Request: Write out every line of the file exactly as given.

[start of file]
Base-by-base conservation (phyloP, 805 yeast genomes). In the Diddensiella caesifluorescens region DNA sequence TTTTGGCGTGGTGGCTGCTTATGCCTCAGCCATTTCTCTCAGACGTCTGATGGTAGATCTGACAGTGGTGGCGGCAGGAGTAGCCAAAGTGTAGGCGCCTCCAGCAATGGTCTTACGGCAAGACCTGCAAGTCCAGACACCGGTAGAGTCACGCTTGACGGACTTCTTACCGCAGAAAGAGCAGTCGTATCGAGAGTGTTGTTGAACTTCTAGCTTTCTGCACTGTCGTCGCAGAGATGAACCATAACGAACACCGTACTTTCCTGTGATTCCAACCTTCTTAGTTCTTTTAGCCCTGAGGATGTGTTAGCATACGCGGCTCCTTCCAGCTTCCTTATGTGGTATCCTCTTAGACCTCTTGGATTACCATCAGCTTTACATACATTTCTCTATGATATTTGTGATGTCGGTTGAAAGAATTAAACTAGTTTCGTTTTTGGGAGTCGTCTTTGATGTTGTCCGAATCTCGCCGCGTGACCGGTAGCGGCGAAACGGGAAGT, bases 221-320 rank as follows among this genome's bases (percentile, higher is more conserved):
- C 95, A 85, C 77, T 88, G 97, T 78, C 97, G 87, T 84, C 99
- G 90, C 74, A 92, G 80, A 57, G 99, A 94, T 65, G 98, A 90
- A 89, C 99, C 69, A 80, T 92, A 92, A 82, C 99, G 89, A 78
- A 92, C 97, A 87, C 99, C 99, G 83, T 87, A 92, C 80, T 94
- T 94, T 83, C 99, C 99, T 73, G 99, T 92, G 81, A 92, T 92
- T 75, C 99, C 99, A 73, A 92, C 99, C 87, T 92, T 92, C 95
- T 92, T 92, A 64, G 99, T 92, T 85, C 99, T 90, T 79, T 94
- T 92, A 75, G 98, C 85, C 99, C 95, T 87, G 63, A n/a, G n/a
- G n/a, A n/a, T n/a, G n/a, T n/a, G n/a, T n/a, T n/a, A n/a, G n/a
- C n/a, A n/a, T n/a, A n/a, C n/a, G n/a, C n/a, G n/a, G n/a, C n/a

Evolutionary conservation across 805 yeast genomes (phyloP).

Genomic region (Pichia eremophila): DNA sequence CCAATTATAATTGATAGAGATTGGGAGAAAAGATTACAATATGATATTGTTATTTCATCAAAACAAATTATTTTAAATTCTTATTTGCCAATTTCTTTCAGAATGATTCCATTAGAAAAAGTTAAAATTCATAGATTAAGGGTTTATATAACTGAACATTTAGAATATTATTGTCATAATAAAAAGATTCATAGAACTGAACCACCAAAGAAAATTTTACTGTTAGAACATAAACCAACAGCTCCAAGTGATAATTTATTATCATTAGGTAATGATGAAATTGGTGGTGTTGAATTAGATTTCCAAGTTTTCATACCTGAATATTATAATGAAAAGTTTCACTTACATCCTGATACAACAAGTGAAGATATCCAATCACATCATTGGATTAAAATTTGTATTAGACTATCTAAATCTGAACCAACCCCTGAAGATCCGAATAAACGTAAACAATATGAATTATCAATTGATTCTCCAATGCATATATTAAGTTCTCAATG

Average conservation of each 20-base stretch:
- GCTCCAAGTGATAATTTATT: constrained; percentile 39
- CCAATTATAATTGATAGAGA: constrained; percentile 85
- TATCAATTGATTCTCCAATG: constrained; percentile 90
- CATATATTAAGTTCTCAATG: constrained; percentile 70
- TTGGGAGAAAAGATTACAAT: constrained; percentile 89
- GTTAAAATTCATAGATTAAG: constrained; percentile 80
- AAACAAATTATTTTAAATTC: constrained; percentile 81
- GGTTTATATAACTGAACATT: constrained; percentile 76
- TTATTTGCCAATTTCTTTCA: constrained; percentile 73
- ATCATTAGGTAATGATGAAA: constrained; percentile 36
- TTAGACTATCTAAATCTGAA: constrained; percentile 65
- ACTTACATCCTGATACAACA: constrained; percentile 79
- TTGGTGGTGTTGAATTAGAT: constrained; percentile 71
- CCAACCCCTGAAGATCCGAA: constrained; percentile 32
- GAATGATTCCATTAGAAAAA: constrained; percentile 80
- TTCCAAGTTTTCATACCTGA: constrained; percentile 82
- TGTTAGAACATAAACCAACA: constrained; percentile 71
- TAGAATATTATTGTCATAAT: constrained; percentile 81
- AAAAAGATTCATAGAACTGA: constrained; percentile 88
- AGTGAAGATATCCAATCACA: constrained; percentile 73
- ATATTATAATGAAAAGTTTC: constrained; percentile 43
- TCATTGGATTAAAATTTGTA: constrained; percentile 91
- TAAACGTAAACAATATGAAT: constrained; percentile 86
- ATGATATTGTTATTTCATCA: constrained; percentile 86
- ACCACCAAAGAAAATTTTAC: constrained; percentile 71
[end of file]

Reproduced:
Base-by-base conservation (phyloP, 805 yeast genomes). In the Diddensiella caesifluorescens region DNA sequence TTTTGGCGTGGTGGCTGCTTATGCCTCAGCCATTTCTCTCAGACGTCTGATGGTAGATCTGACAGTGGTGGCGGCAGGAGTAGCCAAAGTGTAGGCGCCTCCAGCAATGGTCTTACGGCAAGACCTGCAAGTCCAGACACCGGTAGAGTCACGCTTGACGGACTTCTTACCGCAGAAAGAGCAGTCGTATCGAGAGTGTTGTTGAACTTCTAGCTTTCTGCACTGTCGTCGCAGAGATGAACCATAACGAACACCGTACTTTCCTGTGATTCCAACCTTCTTAGTTCTTTTAGCCCTGAGGATGTGTTAGCATACGCGGCTCCTTCCAGCTTCCTTATGTGGTATCCTCTTAGACCTCTTGGATTACCATCAGCTTTACATACATTTCTCTATGATATTTGTGATGTCGGTTGAAAGAATTAAACTAGTTTCGTTTTTGGGAGTCGTCTTTGATGTTGTCCGAATCTCGCCGCGTGACCGGTAGCGGCGAAACGGGAAGT, bases 221-320 rank as follows among this genome's bases (percentile, higher is more conserved):
- C 95, A 85, C 77, T 88, G 97, T 78, C 97, G 87, T 84, C 99
- G 90, C 74, A 92, G 80, A 57, G 99, A 94, T 65, G 98, A 90
- A 89, C 99, C 69, A 80, T 92, A 92, A 82, C 99, G 89, A 78
- A 92, C 97, A 87, C 99, C 99, G 83, T 87, A 92, C 80, T 94
- T 94, T 83, C 99, C 99, T 73, G 99, T 92, G 81, A 92, T 92
- T 75, C 99, C 99, A 73, A 92, C 99, C 87, T 92, T 92, C 95
- T 92, T 92, A 64, G 99, T 92, T 85, C 99, T 90, T 79, T 94
- T 92, A 75, G 98, C 85, C 99, C 95, T 87, G 63, A n/a, G n/a
- G n/a, A n/a, T n/a, G n/a, T n/a, G n/a, T n/a, T n/a, A n/a, G n/a
- C n/a, A n/a, T n/a, A n/a, C n/a, G n/a, C n/a, G n/a, G n/a, C n/a

Evolutionary conservation across 805 yeast genomes (phyloP).

Genomic region (Pichia eremophila): DNA sequence CCAATTATAATTGATAGAGATTGGGAGAAAAGATTACAATATGATATTGTTATTTCATCAAAACAAATTATTTTAAATTCTTATTTGCCAATTTCTTTCAGAATGATTCCATTAGAAAAAGTTAAAATTCATAGATTAAGGGTTTATATAACTGAACATTTAGAATATTATTGTCATAATAAAAAGATTCATAGAACTGAACCACCAAAGAAAATTTTACTGTTAGAACATAAACCAACAGCTCCAAGTGATAATTTATTATCATTAGGTAATGATGAAATTGGTGGTGTTGAATTAGATTTCCAAGTTTTCATACCTGAATATTATAATGAAAAGTTTCACTTACATCCTGATACAACAAGTGAAGATATCCAATCACATCATTGGATTAAAATTTGTATTAGACTATCTAAATCTGAACCAACCCCTGAAGATCCGAATAAACGTAAACAATATGAATTATCAATTGATTCTCCAATGCATATATTAAGTTCTCAATG

Average conservation of each 20-base stretch:
- GCTCCAAGTGATAATTTATT: constrained; percentile 39
- CCAATTATAATTGATAGAGA: constrained; percentile 85
- TATCAATTGATTCTCCAATG: constrained; percentile 90
- CATATATTAAGTTCTCAATG: constrained; percentile 70
- TTGGGAGAAAAGATTACAAT: constrained; percentile 89
- GTTAAAATTCATAGATTAAG: constrained; percentile 80
- AAACAAATTATTTTAAATTC: constrained; percentile 81
- GGTTTATATAACTGAACATT: constrained; percentile 76
- TTATTTGCCAATTTCTTTCA: constrained; percentile 73
- ATCATTAGGTAATGATGAAA: constrained; percentile 36
- TTAGACTATCTAAATCTGAA: constrained; percentile 65
- ACTTACATCCTGATACAACA: constrained; percentile 79
- TTGGTGGTGTTGAATTAGAT: constrained; percentile 71
- CCAACCCCTGAAGATCCGAA: constrained; percentile 32
- GAATGATTCCATTAGAAAAA: constrained; percentile 80
- TTCCAAGTTTTCATACCTGA: constrained; percentile 82
- TGTTAGAACATAAACCAACA: constrained; percentile 71
- TAGAATATTATTGTCATAAT: constrained; percentile 81
- AAAAAGATTCATAGAACTGA: constrained; percentile 88
- AGTGAAGATATCCAATCACA: constrained; percentile 73
- ATATTATAATGAAAAGTTTC: constrained; percentile 43
- TCATTGGATTAAAATTTGTA: constrained; percentile 91
- TAAACGTAAACAATATGAAT: constrained; percentile 86
- ATGATATTGTTATTTCATCA: constrained; percentile 86
- ACCACCAAAGAAAATTTTAC: constrained; percentile 71